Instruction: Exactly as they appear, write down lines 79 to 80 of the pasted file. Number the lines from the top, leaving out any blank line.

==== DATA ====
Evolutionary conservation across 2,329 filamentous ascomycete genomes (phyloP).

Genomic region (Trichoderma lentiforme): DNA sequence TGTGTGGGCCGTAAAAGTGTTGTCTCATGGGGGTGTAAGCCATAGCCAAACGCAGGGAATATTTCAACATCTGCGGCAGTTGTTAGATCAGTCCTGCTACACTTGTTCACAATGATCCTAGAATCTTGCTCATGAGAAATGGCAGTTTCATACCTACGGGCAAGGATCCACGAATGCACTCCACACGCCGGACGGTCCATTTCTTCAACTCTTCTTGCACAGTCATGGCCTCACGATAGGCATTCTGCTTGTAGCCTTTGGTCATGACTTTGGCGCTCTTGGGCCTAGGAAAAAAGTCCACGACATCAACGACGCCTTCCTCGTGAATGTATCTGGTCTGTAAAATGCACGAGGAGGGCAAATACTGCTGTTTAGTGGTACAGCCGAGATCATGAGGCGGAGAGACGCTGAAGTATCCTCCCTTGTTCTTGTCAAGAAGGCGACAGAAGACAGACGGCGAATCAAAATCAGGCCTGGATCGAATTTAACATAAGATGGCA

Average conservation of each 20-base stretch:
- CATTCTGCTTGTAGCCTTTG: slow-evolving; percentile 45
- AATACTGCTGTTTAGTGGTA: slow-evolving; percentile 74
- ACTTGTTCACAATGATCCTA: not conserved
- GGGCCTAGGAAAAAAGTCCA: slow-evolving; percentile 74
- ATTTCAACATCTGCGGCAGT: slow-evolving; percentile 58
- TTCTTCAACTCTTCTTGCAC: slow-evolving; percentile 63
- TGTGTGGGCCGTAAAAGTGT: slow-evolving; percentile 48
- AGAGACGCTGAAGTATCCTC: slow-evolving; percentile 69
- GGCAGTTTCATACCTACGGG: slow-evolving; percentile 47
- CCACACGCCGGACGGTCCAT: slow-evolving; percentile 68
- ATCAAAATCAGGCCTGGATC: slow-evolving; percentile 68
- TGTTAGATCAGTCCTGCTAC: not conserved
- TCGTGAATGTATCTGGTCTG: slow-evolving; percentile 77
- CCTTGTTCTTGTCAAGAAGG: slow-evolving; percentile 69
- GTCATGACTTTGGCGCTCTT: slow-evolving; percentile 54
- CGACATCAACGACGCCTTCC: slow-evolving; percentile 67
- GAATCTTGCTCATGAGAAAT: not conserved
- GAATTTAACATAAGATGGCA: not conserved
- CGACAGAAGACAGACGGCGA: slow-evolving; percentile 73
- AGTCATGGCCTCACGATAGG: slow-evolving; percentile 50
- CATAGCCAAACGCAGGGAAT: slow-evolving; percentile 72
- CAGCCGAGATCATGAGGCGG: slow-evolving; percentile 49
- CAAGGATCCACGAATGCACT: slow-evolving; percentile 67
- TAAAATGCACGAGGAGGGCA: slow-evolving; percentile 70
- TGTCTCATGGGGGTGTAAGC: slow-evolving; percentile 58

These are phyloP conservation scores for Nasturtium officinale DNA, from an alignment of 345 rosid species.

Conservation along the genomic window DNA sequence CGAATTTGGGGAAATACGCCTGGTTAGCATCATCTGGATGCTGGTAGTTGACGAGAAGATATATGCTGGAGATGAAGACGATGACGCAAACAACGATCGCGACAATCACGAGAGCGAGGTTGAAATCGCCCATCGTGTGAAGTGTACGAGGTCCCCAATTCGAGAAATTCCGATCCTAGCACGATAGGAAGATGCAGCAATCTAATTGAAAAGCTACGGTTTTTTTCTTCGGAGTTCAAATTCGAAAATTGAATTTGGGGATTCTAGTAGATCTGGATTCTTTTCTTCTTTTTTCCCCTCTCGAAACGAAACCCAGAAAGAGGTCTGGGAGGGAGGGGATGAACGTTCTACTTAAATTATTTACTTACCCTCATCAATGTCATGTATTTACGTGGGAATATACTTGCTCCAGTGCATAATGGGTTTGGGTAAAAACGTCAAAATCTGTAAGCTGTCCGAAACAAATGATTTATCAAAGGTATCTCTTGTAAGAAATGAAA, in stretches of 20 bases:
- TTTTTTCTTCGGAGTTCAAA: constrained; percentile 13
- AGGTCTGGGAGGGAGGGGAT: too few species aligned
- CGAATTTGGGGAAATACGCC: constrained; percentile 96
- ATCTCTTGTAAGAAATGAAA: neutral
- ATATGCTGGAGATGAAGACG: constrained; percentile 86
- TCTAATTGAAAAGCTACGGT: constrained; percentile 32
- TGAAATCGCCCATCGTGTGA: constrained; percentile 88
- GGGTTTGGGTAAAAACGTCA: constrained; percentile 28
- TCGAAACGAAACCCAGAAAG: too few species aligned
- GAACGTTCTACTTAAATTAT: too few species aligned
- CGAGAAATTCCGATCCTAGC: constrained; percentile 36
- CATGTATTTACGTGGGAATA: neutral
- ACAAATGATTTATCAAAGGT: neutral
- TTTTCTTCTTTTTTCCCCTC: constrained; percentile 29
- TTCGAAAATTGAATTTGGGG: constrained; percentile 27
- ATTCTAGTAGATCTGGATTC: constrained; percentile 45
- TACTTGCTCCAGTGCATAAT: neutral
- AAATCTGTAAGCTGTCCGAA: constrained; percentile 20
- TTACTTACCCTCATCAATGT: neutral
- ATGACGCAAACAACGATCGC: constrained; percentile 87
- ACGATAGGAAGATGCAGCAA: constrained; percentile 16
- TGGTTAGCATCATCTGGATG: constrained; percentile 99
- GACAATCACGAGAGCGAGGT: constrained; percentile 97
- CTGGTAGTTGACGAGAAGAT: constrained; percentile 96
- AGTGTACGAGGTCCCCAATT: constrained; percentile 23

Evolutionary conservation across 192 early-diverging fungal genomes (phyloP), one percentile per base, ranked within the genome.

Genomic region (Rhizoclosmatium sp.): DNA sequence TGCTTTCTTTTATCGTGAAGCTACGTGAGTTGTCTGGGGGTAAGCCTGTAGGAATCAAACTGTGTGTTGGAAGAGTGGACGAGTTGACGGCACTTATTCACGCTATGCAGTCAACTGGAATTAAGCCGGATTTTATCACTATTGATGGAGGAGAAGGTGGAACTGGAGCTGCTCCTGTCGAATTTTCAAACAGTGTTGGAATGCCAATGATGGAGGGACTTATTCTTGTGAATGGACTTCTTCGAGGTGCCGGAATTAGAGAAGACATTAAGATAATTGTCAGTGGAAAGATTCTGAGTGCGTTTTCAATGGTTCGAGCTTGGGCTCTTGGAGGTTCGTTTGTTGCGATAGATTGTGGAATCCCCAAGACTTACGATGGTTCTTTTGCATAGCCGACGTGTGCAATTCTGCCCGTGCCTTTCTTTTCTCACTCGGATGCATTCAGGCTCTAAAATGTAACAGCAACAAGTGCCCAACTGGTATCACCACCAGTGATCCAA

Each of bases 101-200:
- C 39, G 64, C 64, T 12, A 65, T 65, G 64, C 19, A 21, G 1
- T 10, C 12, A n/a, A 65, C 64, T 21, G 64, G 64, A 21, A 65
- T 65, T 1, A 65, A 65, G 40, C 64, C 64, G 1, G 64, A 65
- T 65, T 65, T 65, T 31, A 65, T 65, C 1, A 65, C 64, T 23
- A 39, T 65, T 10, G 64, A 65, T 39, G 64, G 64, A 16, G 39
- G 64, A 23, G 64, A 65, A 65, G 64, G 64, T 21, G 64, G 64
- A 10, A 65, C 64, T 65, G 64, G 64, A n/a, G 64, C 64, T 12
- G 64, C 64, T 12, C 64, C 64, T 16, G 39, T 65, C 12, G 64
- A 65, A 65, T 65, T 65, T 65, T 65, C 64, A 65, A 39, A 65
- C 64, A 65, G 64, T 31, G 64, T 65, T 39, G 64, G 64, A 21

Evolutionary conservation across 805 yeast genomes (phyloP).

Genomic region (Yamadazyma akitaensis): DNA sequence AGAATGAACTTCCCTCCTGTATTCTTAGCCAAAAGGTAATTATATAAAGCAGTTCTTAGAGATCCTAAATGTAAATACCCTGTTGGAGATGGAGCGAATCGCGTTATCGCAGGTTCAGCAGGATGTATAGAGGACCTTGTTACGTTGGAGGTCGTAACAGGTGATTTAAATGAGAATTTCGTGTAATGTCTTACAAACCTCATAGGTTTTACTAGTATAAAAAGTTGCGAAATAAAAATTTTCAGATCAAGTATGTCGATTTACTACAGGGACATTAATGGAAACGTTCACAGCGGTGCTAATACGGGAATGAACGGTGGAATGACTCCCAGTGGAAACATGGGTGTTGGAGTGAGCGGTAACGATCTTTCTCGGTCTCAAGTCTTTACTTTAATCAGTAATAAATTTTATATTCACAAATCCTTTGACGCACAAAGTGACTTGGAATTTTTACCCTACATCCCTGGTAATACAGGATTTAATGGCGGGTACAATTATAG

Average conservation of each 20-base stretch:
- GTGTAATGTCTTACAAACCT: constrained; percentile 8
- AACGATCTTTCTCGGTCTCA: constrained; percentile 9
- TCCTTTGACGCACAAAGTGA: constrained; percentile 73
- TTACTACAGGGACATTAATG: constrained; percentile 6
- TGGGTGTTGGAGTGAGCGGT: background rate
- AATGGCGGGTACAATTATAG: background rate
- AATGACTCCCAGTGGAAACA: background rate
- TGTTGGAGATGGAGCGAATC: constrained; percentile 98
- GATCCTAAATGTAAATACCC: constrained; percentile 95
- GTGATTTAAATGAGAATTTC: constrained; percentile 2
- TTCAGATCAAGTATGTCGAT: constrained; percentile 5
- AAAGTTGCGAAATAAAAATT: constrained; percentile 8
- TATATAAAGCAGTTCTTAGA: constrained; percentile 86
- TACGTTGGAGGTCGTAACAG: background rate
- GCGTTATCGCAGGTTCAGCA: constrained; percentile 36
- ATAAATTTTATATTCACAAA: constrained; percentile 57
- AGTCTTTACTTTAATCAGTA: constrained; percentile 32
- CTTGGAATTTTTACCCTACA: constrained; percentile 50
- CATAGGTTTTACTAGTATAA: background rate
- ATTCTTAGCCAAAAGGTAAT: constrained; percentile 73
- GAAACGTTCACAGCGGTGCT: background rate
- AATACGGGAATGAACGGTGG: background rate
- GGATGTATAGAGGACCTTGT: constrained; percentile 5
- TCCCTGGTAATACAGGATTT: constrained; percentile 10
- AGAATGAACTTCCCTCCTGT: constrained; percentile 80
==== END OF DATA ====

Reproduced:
- TGTTGGAGATGGAGCGAATC: constrained; percentile 98
- GATCCTAAATGTAAATACCC: constrained; percentile 95